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Shaping Fibre for Optical Trapping

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  1. Shaping Fibre for Optical Trapping Steven Ross GERI-CEORG Supervisors: Prof. D. Burton, Dr. F. Lilley & Dr. M. Murphy

  2. Introduction • Optical Trapping Theory • Non “Classical” Methods • Why Fibre Based Trapping? • Fibre based Trapping Methods • Methods for Shaping Fibre Ends • Further work • Conclusion

  3. Optical Trapping Theory • Gradient force – pulls particles into the high intensity region of the beams axis • Scattering force - propels particles in the direction of the beams propagation

  4. Optical Trapping Theory Counter propagating dual beam trap Net opposing scattering force at E Optical levitation trap Scattering force balanced with gravity at E

  5. Optical Trapping Theory • “Optical tweezers” - single beam gradient force Optical trap • Gradient force greater than Scattering force • Axial equilibrium position is located slightly beyond the focal point

  6. Non “Classical” Methods of Optical Trapping Metallic probes to trap small particles Strong field enhancement from light scattering at a metallic tip Generate a trapping potential deep enough to overcome Brownian motion High optical powers required Difficult integration in conventional microscopy Fibre based optical trapping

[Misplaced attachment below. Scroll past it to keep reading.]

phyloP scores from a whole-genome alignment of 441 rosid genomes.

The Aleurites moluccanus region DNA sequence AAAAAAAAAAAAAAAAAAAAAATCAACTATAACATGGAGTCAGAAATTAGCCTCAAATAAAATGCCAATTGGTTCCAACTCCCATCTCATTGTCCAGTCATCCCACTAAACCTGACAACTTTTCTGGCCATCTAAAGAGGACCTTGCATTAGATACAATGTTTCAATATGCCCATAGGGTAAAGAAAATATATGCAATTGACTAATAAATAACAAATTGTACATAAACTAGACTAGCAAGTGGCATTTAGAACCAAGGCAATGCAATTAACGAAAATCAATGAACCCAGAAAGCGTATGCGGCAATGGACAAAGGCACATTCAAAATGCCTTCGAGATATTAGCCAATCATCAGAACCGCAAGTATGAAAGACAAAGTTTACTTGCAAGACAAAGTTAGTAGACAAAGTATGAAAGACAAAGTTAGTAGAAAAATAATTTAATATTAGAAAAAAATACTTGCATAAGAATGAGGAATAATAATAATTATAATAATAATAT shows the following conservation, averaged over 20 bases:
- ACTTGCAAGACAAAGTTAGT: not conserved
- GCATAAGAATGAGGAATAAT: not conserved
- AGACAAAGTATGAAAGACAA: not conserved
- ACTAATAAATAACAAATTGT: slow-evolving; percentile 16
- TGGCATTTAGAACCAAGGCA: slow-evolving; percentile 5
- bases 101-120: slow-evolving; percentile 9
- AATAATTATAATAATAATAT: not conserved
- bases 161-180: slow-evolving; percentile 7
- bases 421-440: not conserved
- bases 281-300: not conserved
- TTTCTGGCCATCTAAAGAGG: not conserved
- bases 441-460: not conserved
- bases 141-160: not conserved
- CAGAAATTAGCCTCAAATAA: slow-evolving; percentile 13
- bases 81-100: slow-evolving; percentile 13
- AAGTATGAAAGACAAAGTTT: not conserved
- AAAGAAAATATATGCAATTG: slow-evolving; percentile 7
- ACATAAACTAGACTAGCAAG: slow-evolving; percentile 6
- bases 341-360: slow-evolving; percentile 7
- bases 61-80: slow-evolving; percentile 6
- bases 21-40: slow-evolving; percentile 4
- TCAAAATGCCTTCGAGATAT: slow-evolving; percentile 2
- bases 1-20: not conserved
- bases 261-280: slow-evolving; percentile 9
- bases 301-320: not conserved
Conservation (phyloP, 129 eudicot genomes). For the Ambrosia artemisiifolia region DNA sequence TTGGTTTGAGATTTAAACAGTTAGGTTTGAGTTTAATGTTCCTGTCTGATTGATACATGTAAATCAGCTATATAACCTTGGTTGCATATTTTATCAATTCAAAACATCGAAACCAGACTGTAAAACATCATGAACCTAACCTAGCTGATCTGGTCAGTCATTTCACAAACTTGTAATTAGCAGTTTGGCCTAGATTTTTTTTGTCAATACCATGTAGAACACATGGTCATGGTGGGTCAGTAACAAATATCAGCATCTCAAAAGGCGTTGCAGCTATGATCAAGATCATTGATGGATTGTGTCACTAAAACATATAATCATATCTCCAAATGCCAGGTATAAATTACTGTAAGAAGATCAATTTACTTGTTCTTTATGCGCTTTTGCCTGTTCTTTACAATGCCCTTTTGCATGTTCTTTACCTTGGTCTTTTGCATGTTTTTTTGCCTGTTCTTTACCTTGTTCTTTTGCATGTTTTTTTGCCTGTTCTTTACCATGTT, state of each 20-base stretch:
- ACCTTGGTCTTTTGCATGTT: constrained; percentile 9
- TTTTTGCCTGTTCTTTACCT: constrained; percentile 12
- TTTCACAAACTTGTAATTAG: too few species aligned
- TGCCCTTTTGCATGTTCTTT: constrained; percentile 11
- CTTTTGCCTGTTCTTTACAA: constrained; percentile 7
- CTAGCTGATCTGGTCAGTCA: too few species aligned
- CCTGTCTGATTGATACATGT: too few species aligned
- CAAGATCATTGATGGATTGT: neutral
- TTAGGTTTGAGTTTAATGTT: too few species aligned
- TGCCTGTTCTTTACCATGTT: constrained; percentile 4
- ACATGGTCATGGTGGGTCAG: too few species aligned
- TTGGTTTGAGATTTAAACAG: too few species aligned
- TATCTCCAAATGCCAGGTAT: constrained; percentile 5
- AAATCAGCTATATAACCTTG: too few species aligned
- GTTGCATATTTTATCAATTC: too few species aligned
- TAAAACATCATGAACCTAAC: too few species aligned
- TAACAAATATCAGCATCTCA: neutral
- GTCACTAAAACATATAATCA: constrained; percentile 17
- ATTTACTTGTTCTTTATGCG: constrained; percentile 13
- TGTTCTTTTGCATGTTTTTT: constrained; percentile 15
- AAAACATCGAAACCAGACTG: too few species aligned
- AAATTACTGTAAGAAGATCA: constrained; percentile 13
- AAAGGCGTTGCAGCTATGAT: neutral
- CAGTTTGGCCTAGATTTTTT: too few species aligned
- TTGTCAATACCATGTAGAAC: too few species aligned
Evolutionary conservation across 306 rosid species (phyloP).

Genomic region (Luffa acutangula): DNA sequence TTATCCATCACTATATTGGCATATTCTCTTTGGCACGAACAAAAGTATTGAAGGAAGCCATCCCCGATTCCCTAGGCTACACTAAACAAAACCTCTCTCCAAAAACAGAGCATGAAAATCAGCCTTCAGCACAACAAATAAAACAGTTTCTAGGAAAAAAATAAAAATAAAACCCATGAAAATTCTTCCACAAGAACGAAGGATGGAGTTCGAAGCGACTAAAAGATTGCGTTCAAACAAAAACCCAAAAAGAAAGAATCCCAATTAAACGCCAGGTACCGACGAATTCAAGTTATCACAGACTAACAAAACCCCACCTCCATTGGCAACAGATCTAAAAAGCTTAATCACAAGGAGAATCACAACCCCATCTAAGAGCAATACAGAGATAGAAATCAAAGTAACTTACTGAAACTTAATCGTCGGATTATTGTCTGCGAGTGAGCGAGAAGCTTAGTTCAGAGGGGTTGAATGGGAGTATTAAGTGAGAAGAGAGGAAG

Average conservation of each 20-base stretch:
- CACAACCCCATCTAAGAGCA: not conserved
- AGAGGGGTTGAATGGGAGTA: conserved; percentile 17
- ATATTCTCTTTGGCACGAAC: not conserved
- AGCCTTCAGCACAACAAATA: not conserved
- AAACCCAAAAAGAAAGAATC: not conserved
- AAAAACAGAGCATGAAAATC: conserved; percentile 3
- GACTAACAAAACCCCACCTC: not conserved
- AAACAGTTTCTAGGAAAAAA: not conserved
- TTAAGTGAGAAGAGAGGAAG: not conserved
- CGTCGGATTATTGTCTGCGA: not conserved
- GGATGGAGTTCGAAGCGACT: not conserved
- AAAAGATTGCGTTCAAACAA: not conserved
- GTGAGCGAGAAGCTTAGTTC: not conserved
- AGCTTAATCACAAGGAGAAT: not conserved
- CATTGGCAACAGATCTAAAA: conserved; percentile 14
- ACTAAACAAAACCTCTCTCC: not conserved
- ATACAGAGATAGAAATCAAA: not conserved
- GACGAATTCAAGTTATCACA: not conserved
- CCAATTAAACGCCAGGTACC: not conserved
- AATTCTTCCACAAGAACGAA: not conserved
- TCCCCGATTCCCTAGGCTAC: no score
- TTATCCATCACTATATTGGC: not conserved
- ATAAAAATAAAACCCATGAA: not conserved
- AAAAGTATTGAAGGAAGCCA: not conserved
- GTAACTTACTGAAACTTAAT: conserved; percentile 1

7. Why Fibre Based Trapping? • Decoupled from the microscope • Reducing the build costs • Reduction in system size • No requirement for position detection equipment • However, for single fibre trapping, a new way of focusing the emitted light is required

  8. Fibre Trapping Methods • Counter propagating fibres • Requires exact alignment • Difficult to manoeuvre • Requires particle to drift into trapping zone

  9. Fibre Trapping methods • Single fibre traps • Lensed optical fibre tips • Highly efficient for optical trapping • Only 2D trapping • Difficult end face processing • Expensive

  10. Fibre Trapping methods • Fibre bundles • Focusing with high NA using internal reflection • 3D trapping • Complicated end face process • Requires coupling Laser into 4 fibres • Resulting with large system optical losses

  11. Fibre Trapping methods • Adiabatic optical fibre Tapers • Convert the optical mode size • Capable of 3D trapping • Taper must operate under strict conditions • Radiation-loss-free • Mode conversion free

  12. Methods for Shaping Fibre Ends • Polishing • 4 axis lapping machine • Laser micro-machining • Works in much the same way as a lathe

  13. Methods for Shaping Fibre Ends • Focused Ion beam milling • FIB is destructive to the specimen • High energy gallium ions strike and sputter atoms from the surface

  14. Methods for Shaping Fibre Ends • Chemical etching • 40% Hydrofluoric acid solution • Organic over layer controls the height of the meniscus of the HF forming at the Fibre • HF is an extremely hazardous material

  15. Sutter P2000/F Micropipette Puller • Heating & Drawing • Fibre heated with 20W CO2 laser • Microcontroller controlled allowing a wide range of tapers • Simple, rapid & repeatable fabrication of taper • Core cladding ratio maintained

  16. Further Work Work continues to find the optimum optical fibre taper Trapping of dielectric particles Define optical trap parameters Trapping of non adhered cells Integrate Laser trap with other microscopy systems

  17. Conclusion Optical Trapping Theory Non “Classical” Methods Why Fibre Based Trapping? Fibre based Trapping Methods Methods for Shaping Fibre Ends Further work Conclusion

  18. Thank You